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An online operator is to pay £2.2m for failing to protect customers and stop stolen money being gambled.

A Gambling Commission investigation has revealed that Paddy Power Betfair (PPB) failed to adequately interact with customers who were displaying signs of problem gambling and failed to adequately carry out anti-money laundering checks.

Two of the customers were using PPB’s betting exchange and a further three were gambling using the operator’s online presence and retail premises.

Richard Watson, Gambling Commission Executive Director, said: “As a result of Paddy Power Betfair’s failings significant amounts of stolen money flowed through their exchange and this is simply not acceptable. Operators have a duty to all of their customers to seek to prevent the proceeds of crime from being used in gambling.

“These failings all stem from one simple principle – operators must know their customer. If they know their customer and ask the right questions then they place themselves in a strong position to meet their anti-money laundering and social responsibility obligations.”

Read Paddy Power Betfair public statement for more information.

Notes to editors 

  1. More information about how we regulate the gambling industry.
  2. Useful statistics on the gambling industry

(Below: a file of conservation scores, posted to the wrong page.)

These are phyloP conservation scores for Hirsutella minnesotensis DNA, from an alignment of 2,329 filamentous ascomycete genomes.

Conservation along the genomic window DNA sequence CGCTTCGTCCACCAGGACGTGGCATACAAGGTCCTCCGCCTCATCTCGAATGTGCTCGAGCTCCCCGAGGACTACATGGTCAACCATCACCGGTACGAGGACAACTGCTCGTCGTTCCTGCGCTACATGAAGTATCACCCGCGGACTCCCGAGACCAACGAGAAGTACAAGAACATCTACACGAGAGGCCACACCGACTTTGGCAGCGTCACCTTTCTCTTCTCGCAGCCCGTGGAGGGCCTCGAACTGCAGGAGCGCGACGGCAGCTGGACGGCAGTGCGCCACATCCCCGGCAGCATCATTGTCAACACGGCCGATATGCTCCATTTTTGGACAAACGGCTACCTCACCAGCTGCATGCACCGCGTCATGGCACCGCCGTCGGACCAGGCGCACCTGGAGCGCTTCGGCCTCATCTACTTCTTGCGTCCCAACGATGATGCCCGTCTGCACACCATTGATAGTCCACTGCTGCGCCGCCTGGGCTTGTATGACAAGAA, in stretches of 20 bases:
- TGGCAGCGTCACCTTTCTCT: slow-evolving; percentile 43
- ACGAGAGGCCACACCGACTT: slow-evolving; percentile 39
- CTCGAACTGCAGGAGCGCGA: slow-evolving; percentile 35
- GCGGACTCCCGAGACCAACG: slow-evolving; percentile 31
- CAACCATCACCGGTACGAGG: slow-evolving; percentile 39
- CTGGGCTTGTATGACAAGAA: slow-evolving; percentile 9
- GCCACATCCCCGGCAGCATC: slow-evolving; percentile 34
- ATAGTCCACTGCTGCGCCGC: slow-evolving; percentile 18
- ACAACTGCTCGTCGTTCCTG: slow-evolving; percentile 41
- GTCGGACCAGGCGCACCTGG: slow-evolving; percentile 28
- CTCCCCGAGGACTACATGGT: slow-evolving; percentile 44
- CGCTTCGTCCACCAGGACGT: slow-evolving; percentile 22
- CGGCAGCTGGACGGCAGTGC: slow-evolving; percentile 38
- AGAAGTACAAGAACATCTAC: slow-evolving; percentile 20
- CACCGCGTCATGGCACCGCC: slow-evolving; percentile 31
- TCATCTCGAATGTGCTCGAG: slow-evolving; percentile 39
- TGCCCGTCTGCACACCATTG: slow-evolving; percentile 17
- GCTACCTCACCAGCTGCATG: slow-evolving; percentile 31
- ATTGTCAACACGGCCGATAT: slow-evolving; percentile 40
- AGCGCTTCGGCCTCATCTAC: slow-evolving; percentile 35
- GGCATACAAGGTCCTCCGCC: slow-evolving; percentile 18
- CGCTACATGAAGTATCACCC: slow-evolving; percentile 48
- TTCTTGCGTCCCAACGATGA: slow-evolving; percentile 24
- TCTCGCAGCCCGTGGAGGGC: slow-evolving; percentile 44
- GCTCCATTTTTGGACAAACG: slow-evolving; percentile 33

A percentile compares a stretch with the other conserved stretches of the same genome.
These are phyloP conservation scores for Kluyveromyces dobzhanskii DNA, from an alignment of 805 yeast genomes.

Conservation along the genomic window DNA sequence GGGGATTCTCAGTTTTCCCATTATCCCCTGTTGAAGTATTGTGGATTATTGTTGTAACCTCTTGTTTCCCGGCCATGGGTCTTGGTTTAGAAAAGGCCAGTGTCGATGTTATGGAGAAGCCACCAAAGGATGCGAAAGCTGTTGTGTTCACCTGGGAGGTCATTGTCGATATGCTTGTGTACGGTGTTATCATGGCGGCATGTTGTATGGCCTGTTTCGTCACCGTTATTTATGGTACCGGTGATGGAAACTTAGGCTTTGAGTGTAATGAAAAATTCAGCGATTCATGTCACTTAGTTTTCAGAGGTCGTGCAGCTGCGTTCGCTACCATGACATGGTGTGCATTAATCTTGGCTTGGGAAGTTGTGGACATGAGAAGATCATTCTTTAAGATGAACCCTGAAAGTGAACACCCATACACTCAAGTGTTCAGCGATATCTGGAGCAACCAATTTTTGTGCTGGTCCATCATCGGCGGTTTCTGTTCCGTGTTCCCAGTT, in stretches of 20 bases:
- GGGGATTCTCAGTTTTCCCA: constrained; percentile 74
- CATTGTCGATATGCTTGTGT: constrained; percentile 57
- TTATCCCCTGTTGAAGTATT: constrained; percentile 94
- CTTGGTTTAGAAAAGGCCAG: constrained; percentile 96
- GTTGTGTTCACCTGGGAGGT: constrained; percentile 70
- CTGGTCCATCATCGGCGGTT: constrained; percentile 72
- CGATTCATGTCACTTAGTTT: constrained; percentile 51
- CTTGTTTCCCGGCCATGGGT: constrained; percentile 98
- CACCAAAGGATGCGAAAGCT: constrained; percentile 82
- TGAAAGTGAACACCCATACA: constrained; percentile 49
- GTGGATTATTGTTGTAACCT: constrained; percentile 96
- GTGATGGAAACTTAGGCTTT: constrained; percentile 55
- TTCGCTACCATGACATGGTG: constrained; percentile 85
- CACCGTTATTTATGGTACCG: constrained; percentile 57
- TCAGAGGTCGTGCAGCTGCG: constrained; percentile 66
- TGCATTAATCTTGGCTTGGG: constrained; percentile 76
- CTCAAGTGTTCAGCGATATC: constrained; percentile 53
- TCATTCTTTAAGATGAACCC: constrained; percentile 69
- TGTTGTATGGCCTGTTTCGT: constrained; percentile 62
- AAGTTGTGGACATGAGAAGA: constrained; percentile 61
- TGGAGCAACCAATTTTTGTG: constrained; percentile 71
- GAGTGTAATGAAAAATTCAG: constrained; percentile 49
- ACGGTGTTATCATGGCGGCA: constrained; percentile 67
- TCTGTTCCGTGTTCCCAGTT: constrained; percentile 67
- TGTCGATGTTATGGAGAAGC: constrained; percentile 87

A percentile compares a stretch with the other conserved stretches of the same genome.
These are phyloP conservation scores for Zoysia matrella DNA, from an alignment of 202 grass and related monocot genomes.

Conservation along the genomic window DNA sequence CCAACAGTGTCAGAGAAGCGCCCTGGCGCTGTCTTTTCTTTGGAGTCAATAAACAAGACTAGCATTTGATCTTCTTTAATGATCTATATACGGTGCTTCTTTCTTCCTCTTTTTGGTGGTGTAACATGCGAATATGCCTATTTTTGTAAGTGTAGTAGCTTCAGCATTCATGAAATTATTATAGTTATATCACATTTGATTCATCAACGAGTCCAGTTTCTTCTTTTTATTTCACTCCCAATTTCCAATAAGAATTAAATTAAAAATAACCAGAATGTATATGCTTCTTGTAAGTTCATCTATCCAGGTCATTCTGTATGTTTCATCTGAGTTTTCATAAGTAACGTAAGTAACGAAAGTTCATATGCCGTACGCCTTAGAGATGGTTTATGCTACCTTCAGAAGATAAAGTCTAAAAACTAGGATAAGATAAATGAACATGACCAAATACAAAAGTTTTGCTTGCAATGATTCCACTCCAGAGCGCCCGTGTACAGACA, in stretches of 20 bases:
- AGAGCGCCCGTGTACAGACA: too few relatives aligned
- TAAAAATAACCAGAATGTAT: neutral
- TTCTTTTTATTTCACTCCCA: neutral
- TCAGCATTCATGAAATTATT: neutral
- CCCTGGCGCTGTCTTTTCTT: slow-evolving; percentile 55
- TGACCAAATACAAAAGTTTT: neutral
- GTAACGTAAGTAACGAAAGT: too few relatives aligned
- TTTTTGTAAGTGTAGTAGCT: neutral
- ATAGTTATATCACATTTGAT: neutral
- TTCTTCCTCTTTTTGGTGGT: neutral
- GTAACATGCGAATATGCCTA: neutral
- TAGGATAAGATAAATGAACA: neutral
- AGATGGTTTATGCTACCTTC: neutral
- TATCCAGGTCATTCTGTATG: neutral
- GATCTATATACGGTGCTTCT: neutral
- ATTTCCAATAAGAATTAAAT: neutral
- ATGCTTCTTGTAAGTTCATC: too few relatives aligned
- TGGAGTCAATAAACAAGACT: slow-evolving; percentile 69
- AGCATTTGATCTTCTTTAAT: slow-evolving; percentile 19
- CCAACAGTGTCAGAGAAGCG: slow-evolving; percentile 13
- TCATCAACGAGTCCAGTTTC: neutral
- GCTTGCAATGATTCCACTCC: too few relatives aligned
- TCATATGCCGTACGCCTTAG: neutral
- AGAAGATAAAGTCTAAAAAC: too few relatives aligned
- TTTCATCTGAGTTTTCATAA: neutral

3. Our approach to enforcement.

 

Paddy Power Betfair public statement 

Regulatory settlement

  • Customer Interaction: policies and procedures for customer interaction – breach of SR Code 3.4.1
  • Anti-money laundering: failure to act in accordance with the Commission’s guidance on anti-money laundering - ordinary code provision 2.1.1

Executive summary

This case concerns Paddy Power Betfair (PPB) which holds several operating licences authorising it to provide facilities for betting other than pool betting, and to act as a betting intermediary (betting exchange).

The Gambling Commission has found, and PPB accept, that it breached social responsibility code provision 3.4.1(1) which relates to customer interaction, when five customers were able to gamble extensively despite indicators of problem gambling.

We also found, and PPB accepts, that it failed to act in accordance with our guidance on anti-money laundering, The Prevention of Money Laundering and Combating the Financing of Terrorism - Guidance for remote and non-remote casinos.

This statement reiterates the Commission’s view that any operator who offers customers the opportunity to bet on an exchange is liable in respect of both anti-money laundering (AML) and social responsibility provisions for all money through the exchange.

In line with our Statement of principles for licensing and regulation, PPB will pay a regulatory settlement of £2.2m, including a £1.7m payment in lieu of a financial penalty and divestment of £0.5m of monies received. A breakdown of the regulatory settlement is set out below.

Findings

Our investigation uncovered failings in PPB’s social responsibility and anti-money laundering controls which affected five customers across its online betting exchange, betting online and betting retail services.

Betting exchange

Any operator who offers customers the opportunity to bet on an exchange is liable in respect of both anti-money laundering (AML) and social responsibility provisions for all money through the exchange.

During 2016 two customers were allowed to gamble significant sums of stolen money on PPB’s betting exchange Betfair. One of the customers stole a significant amount from his employer, a charity. As part of this settlement the money will be returned to the charity.